Ranked #3 in Existential, Ranked #4 in Existentialismsee more rankings.

Nausea is the story of Antoine Roquentin, a French writer who is horrified at his own existence. In impressionistic, diary form he ruthlessly catalogues his every feeling and sensation about the world and people around him.

His thoughts culminate in a pervasive, overpowering feeling of nausea which "spread at the bottom of the viscous puddle, at the bottom of our time, the time of purple suspenders and broken chair seats; it is made of wide, soft instants, spreading at the edge, like an oil stain."

Roquentin's efforts to try and come to terms with his...

Reviews and Recommendations

We've comprehensively compiled reviews of Nausea from the world's leading experts.

David Heinemeier Hansson Existentialists like Sartre are big on the idea that you can’t just relate a philosophical worldview by simply stating values, techniques, and facts. To understand existentialism, you must feel it. Breathe its ambience. It’s like a tonal curve for life. Yes, we can talk about highlights, shadows, and all the mechanical elements of that tonal curve, but you won’t become an artist just by knowing these mechanics. It goes much deeper than that. So Nausea is a novel, which imparts the existentialist tonal curve. I’m only halfway through it, but I’m liking it a lot already. It’s not as wild or... (Source)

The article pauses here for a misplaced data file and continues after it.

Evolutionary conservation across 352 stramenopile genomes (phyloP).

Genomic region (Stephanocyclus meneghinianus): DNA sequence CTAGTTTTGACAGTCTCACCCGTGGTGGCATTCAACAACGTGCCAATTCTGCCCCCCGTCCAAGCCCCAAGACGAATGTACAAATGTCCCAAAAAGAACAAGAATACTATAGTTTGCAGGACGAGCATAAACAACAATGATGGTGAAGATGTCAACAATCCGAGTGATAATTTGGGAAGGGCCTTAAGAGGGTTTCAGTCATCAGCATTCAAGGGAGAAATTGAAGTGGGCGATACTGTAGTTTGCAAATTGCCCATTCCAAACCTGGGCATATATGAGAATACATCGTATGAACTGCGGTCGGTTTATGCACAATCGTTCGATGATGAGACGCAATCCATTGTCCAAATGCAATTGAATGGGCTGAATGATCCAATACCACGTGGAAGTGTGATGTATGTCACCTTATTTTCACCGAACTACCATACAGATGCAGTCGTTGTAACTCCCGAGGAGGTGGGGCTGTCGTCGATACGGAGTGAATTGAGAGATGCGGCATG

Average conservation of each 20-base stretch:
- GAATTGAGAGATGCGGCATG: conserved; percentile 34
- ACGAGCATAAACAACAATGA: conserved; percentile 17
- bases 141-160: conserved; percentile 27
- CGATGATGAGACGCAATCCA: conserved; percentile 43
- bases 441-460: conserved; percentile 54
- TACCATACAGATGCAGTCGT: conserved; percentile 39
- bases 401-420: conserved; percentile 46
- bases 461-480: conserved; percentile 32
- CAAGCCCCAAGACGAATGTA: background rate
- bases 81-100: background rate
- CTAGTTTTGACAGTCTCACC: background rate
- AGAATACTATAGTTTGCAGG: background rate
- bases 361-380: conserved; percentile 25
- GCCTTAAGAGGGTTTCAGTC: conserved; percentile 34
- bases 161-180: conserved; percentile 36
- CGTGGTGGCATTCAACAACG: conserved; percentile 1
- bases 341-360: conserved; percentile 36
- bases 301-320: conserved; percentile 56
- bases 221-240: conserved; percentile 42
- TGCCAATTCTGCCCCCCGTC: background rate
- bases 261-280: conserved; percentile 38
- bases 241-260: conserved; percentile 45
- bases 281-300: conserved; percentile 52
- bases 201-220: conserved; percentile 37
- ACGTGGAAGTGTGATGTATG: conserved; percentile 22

Samantha Harvey The question of mental illness comes down to whether Sartre’s right about his philosophy, which is an interesting question. (Source)

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